A study of the association between children's access to drinking water in primary schools and their fluid intake: can water be 'cool' in school?


Kaushik, A., Mullee, M.A., Bryant, T.N. and Hill, C.M. (2007) A study of the association between children's access to drinking water in primary schools and their fluid intake: can water be 'cool' in school? Child: Care, Health and Development, 33, (4), 409-415. (doi:10.1111/j.1365-2214.2006.00721.x).

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Description/Abstract

Background Water is essential for health. The ‘Water is Cool in School’ campaign promoted improved drinking water access in UK schools. Implementation has been patchy, and impact has not been studied. The aim of this study is to determine whether fluid intake and frequency of toilet visits are associated with children’s access to drinking water in the classroom.

Methods A total of 145 schoolchildren in Year 2 (aged 6–7 years) and 153 in Year 5 (aged 9–10 years) classes were studied in six Southampton schools. Total fluid intake and toilet visits were recorded during one school day. Schools were recruited according to drinking policy: ‘prohibited access’ = water prohibited in classroom; ‘limited access’ = water allowed in classroom but not on the desk; and ‘free access’ = water bottle encouraged on the desk. Data were analysed on an intention-to-treat basis.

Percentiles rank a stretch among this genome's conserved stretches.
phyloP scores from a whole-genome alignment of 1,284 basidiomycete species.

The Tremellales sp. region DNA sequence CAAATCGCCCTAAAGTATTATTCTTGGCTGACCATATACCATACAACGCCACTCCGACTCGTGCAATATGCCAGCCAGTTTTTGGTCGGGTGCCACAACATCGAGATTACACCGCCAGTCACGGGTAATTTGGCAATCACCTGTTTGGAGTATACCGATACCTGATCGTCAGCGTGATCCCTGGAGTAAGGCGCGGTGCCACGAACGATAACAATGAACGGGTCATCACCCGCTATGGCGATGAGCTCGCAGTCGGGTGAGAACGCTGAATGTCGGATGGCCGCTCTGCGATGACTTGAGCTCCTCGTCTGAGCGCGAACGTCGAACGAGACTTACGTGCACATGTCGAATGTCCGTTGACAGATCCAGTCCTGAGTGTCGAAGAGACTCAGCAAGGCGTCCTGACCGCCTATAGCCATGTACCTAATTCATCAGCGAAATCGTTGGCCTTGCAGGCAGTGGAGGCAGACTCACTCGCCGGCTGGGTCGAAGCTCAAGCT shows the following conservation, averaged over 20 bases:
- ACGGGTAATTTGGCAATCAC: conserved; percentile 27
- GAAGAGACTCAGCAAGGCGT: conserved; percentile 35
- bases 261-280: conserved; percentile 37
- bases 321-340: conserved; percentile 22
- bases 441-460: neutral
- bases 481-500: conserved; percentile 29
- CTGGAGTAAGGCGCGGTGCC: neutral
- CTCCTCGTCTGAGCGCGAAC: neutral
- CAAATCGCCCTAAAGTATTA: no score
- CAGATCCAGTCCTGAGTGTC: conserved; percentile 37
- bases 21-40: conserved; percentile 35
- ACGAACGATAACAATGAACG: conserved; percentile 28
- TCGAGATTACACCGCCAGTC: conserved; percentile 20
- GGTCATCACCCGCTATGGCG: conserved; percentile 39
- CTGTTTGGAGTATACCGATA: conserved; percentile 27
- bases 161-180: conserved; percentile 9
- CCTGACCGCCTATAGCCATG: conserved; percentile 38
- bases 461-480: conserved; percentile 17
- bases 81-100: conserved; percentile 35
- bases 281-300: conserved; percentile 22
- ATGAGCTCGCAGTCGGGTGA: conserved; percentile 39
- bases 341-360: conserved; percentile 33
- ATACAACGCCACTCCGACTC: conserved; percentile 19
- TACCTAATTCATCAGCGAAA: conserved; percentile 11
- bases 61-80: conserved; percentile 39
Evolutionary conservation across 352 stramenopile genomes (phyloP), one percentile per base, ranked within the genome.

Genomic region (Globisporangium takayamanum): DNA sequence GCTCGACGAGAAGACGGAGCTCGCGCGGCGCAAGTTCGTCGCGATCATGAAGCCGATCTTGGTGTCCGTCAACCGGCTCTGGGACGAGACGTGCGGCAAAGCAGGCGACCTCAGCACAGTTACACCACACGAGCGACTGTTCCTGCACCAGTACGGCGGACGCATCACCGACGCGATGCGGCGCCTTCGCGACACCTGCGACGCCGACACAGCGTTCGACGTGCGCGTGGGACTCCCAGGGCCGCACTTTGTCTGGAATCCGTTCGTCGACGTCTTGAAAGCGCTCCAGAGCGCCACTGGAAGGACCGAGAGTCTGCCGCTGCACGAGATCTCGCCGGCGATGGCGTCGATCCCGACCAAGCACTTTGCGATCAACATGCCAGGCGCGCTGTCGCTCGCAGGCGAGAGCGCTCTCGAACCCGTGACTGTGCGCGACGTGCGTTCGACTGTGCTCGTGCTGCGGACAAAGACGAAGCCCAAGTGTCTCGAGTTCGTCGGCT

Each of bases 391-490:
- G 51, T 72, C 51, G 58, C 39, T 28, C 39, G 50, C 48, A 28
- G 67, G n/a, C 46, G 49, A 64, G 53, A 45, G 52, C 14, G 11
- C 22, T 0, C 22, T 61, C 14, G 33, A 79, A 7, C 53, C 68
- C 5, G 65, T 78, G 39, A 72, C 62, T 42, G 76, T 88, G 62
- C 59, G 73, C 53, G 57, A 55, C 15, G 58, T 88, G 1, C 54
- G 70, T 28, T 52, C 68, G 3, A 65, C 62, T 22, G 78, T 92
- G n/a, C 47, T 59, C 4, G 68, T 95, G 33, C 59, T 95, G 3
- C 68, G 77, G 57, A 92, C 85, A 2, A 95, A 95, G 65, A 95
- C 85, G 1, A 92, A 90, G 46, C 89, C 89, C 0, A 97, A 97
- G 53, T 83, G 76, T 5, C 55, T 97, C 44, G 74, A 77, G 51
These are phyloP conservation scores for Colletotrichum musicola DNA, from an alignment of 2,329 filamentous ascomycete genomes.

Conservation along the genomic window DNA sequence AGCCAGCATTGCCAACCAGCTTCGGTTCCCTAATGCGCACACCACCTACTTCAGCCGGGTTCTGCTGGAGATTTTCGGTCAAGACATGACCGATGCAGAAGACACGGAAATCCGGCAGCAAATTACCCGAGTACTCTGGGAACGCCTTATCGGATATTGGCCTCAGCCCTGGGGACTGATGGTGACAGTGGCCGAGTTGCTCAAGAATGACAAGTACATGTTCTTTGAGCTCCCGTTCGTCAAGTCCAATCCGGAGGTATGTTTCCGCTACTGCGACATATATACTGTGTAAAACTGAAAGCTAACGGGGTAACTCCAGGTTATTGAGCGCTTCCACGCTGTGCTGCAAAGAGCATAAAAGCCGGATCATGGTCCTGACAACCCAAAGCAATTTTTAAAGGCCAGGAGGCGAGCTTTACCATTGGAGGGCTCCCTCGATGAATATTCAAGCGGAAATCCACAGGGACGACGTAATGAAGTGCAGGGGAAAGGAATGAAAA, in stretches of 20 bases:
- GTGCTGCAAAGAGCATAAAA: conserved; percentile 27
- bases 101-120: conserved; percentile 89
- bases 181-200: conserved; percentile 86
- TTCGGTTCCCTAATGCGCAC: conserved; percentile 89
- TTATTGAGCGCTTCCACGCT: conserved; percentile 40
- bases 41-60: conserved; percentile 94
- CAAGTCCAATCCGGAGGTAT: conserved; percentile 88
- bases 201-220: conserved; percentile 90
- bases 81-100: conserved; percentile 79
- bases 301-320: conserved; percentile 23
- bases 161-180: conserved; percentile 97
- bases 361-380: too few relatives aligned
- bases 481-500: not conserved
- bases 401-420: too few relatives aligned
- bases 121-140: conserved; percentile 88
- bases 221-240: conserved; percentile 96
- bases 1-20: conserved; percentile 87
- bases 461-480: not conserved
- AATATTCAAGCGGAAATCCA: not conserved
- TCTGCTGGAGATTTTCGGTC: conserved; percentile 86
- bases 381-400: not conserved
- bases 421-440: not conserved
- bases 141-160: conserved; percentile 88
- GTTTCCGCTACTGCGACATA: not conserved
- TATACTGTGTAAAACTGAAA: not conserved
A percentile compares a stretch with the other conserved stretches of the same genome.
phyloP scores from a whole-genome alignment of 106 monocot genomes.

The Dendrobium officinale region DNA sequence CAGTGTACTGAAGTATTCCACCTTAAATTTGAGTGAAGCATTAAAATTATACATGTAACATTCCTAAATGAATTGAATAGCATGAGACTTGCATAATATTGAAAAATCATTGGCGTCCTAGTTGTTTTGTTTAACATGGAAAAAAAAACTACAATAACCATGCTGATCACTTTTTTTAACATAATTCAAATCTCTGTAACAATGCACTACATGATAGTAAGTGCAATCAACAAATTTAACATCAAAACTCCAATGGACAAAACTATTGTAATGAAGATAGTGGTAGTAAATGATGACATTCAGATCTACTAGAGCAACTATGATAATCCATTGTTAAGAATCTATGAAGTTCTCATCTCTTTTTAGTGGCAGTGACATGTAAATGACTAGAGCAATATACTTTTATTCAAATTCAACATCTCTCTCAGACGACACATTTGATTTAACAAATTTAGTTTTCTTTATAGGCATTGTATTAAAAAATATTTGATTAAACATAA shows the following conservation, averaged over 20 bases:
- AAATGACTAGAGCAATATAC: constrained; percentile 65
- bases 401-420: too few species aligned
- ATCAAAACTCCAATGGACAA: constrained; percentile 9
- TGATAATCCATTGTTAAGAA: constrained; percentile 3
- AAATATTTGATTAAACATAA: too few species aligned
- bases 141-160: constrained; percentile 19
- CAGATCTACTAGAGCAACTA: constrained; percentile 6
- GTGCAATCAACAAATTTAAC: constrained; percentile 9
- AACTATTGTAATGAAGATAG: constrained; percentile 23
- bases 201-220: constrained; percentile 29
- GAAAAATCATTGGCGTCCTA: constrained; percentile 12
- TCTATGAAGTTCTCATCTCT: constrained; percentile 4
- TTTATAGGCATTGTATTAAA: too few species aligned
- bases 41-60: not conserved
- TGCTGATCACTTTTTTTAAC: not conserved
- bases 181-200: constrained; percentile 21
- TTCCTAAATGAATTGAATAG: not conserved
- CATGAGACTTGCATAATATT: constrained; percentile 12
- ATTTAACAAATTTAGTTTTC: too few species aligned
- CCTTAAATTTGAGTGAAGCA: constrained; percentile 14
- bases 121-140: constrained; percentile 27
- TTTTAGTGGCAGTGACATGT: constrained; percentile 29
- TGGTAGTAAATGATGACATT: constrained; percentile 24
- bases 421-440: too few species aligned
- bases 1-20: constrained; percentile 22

Results In total, 120 children in prohibited access, 91 in limited access and 87 in free access settings were recruited. Total fluid intake was significantly higher in Year 2 free access schools (geometric mean 293, range 104–953 mL) compared with prohibited access schools (geometric mean 189, range 0–735 mL, P = 0.046), in Year 5 free access schools (geometric mean 489, range 88–1200 mL) compared with prohibited access schools (geometric mean 206, range 0–953 mL, P = 0.001), and in free access versus limited access schools (geometric mean 219, range 0–812 mL, P = 0.003). A total of 81% and 80% of children in prohibited and limited access schools, respectively, consumed below the minimum recommended amount of total fluid at school, compared with 46.5% in the free access schools. In total, 34.6% of children did not use the toilets at all during the school day. There was no trend observed between water access and frequency of toilet visits (median of 1 trip for each group, P = 0.605).

Conclusion Most children have an inadequate fluid intake in school. Free access to drinking water in class is associated with improved total fluid intake. Primary schools should promote water drinking in class.

Item Type: Article
ISSNs: 0305-1862 (print)
Related URLs:
Subjects: R Medicine > RA Public aspects of medicine > RA0421 Public health. Hygiene. Preventive Medicine
R Medicine > RJ Pediatrics > RJ101 Child Health. Child health services
Divisions: University Structure - Pre August 2011 > School of Medicine > Clinical Neurosciences
ePrint ID: 48487
Date Deposited: 26 Sep 2007
Last Modified: 27 Mar 2014 18:32
URI: http://eprints.soton.ac.uk/id/eprint/48487

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